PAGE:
What do I mean?
Why am I here?
Where am I going?
Why am I going there?
By James Wadman
A range of philosophical, spiritual, and scientific principles can lead you no closer to answering the most basic questions of human purpose than your own subjective pursuit of meaning. However, there is a single question that humanity inherently asks and begs for an answer: Where do we go when we die? I often wonder about this question with no attempt to actually claim an answer. This is because the dispute of the afterlife and is a subjective debate, that cannot be answered with a single case study or even quantitative analysis of the neurobiological implications in near-death or post-traumatic experiences. Though the processes of death and dreaming are vastly different chemically, the psychological components are quite similar.
Imagine, if you can, becoming aware in the most beautiful dream you have ever had. It feels sensational to be awake and limitless at the same time, yet somewhat eerie and unruly. However, before you can create your own dream’s plotline, you must allow your mind to return to the memories exhibited by the subconscious events of your dream. This conceptually creates a bridge between the subconscious frontier and the conscious stimulus from which the ideas were derived. You are blocked from the external world, fast asleep in bed, yet you have the entire universe at your fingertips.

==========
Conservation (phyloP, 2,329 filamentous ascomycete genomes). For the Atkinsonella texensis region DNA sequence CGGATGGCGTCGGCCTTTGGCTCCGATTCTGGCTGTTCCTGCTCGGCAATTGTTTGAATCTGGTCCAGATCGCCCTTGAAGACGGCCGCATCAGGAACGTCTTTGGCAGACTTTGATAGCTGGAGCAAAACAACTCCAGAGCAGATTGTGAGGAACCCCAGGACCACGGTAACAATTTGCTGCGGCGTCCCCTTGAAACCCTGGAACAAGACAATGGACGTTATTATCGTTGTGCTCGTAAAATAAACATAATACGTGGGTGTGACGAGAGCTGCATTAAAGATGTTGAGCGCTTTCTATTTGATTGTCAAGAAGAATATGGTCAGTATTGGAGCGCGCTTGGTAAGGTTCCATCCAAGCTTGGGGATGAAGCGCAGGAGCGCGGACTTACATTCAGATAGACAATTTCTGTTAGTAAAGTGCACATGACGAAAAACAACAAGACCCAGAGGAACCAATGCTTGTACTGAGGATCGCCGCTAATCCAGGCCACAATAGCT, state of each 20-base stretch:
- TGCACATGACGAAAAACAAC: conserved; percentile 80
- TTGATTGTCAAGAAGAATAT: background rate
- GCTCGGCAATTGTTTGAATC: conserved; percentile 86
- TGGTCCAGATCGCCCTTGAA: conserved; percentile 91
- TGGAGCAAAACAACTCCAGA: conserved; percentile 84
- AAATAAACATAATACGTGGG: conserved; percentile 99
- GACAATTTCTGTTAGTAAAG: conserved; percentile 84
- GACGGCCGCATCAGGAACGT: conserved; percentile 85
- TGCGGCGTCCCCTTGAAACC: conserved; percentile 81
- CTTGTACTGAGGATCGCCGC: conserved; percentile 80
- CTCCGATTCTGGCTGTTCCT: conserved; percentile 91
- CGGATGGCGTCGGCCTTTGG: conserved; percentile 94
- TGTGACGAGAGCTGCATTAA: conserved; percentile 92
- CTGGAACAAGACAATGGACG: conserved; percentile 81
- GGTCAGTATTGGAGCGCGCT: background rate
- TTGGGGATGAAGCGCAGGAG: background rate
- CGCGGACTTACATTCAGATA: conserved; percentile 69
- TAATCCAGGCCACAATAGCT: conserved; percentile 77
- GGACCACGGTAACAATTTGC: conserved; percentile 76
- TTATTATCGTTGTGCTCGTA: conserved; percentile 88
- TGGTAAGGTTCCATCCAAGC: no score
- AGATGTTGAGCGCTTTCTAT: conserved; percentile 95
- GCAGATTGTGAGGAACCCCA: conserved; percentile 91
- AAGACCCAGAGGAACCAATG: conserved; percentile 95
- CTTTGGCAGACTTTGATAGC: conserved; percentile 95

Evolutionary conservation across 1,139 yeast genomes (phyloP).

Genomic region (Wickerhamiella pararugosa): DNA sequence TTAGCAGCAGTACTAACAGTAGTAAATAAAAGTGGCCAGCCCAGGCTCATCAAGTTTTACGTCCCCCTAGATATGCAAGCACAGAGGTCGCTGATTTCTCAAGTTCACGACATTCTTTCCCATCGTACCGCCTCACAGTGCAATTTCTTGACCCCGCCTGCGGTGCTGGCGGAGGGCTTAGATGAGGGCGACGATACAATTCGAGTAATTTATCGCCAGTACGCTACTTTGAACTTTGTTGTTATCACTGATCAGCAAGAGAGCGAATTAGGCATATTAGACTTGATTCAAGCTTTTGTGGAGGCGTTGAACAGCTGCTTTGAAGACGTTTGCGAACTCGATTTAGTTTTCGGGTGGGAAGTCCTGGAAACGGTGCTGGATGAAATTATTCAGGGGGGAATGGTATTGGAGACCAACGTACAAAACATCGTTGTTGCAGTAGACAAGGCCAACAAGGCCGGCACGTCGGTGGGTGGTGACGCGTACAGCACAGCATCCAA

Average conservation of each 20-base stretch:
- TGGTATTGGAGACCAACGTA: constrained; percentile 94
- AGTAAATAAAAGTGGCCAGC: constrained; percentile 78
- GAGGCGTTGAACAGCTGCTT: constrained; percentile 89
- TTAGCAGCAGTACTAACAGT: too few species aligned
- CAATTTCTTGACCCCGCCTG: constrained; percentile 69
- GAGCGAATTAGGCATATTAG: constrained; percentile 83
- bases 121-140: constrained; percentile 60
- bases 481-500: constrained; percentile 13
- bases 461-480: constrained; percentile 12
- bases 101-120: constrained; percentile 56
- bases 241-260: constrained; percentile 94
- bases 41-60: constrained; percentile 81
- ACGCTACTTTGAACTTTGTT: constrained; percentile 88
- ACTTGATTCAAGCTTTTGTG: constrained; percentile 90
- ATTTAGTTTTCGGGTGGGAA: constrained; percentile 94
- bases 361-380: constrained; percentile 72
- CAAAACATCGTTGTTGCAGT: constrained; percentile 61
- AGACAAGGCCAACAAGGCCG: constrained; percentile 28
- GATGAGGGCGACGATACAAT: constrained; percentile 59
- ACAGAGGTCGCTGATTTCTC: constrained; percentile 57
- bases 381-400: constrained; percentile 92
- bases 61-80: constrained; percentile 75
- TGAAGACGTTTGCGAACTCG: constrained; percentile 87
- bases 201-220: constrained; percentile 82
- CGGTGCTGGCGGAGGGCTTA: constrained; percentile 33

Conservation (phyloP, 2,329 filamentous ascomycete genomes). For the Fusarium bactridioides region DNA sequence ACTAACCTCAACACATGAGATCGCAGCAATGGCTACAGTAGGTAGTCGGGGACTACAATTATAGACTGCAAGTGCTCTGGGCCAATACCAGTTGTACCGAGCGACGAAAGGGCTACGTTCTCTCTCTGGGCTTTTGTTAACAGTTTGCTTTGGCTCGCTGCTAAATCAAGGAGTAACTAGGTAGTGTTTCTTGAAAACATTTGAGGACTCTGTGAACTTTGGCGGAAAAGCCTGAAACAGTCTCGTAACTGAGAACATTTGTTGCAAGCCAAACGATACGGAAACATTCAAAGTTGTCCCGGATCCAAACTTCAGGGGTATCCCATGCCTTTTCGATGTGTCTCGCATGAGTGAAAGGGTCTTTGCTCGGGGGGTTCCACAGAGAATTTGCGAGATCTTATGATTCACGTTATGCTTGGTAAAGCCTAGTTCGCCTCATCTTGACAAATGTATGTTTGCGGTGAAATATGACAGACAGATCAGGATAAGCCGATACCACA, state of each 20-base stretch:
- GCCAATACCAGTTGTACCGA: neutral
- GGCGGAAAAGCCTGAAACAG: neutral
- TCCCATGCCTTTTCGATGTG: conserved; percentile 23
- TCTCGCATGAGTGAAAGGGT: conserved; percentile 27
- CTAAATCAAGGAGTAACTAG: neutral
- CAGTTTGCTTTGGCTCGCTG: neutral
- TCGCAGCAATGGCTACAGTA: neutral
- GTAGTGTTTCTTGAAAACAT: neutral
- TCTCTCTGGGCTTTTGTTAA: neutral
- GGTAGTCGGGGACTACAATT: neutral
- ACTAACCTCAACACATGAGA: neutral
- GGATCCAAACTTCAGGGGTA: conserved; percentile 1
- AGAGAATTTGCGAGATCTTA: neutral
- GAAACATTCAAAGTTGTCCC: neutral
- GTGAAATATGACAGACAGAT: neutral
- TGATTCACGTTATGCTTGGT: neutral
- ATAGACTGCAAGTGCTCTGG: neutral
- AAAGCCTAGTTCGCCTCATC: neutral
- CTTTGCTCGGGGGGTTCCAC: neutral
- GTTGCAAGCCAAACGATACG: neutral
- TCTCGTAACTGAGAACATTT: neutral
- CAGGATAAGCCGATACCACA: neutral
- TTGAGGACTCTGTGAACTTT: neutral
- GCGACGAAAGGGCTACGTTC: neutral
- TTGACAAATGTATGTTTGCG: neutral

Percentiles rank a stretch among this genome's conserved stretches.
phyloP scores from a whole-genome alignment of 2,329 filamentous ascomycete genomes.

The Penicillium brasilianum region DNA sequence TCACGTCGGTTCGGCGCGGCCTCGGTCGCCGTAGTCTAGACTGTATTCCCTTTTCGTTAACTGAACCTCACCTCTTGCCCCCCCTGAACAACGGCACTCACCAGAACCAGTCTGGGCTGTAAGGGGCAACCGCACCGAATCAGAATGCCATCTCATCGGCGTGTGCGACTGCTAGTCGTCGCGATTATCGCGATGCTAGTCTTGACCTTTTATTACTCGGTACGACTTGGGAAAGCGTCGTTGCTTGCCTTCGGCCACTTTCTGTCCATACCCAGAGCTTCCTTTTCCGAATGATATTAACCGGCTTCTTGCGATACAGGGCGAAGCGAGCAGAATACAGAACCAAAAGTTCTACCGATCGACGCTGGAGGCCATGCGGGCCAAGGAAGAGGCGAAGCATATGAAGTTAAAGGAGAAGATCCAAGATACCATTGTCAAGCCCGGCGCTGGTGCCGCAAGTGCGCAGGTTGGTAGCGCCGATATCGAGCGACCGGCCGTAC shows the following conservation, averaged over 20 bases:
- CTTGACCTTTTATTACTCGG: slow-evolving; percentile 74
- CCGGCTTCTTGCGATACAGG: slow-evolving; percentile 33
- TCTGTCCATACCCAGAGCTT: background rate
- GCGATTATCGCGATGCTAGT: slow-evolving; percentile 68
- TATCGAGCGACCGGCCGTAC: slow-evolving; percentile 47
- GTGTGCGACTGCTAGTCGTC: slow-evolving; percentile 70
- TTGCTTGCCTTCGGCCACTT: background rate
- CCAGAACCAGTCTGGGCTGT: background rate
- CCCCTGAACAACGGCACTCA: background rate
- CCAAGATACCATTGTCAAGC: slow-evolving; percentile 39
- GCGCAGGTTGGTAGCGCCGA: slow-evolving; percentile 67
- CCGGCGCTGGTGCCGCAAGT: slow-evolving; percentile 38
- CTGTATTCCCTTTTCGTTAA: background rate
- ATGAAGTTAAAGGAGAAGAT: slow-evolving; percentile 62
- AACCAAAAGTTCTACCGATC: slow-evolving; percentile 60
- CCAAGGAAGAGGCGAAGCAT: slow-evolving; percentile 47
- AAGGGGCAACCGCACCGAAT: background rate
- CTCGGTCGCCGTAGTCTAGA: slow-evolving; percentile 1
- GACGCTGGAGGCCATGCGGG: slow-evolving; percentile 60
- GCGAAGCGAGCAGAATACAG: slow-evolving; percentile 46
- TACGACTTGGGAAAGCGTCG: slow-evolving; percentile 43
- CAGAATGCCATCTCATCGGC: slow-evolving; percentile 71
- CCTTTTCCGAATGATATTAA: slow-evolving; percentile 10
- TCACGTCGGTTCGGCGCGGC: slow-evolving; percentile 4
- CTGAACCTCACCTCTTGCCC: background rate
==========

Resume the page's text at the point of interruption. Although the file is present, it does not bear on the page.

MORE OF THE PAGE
Death begins with a similar structure, only instead of seeking to understand the setting of a dream, a person’s mind flips through page after page of memory to try to understand the onset of death itself. Primarily, this can be recognized psychologically by the ever so familiar report of a person’s life “flashing before their eyes.” However, this process is immensely more profound when assessing the biological component that differentiates death from anything else a human will ever experience. Not unlike dreams, one becomes completely dissociated from the external world during a near-death experience. Ironically, it is this barrier that opens the mind to what I would label as a subjective limitlessness that we do not fully understand.
This barrier can be replicated by antagonizing the NMDA receptor in the brain. In only a few words, this receptor is responsible for linking conscious observation to stored memory to create an instantaneous understanding of what is being observed. Upon fading into death, even if your eyes are still slowly fading shut, the human brain becomes isolated from the sensible universe, but all the more intertwined with your own experiences, memories, desires, and fears.
From here we do not reach a dead-end nor must it end with tranquil expulsion into oblivion. What is left is the human mind, unrestricted from the limitations of consciousness and endowed with the circulation of memories. This is where the dream becomes design. An unrestricted human mind is the mould of all creation. You no longer are within your body; you are no longer a biological machine of blood, tissues, and organs. Death simply means that you become a product of your imagination.
I omitted much scientific proof to allow the ideas I wanted to portray to be understood by all. If you are someone who must know the scientific terminology for what you read, I not only commend you, but I also would be more than happy to share the deeper scientific insight to any principles I describe. Please comment or email me if you are interested in the deeper meanings.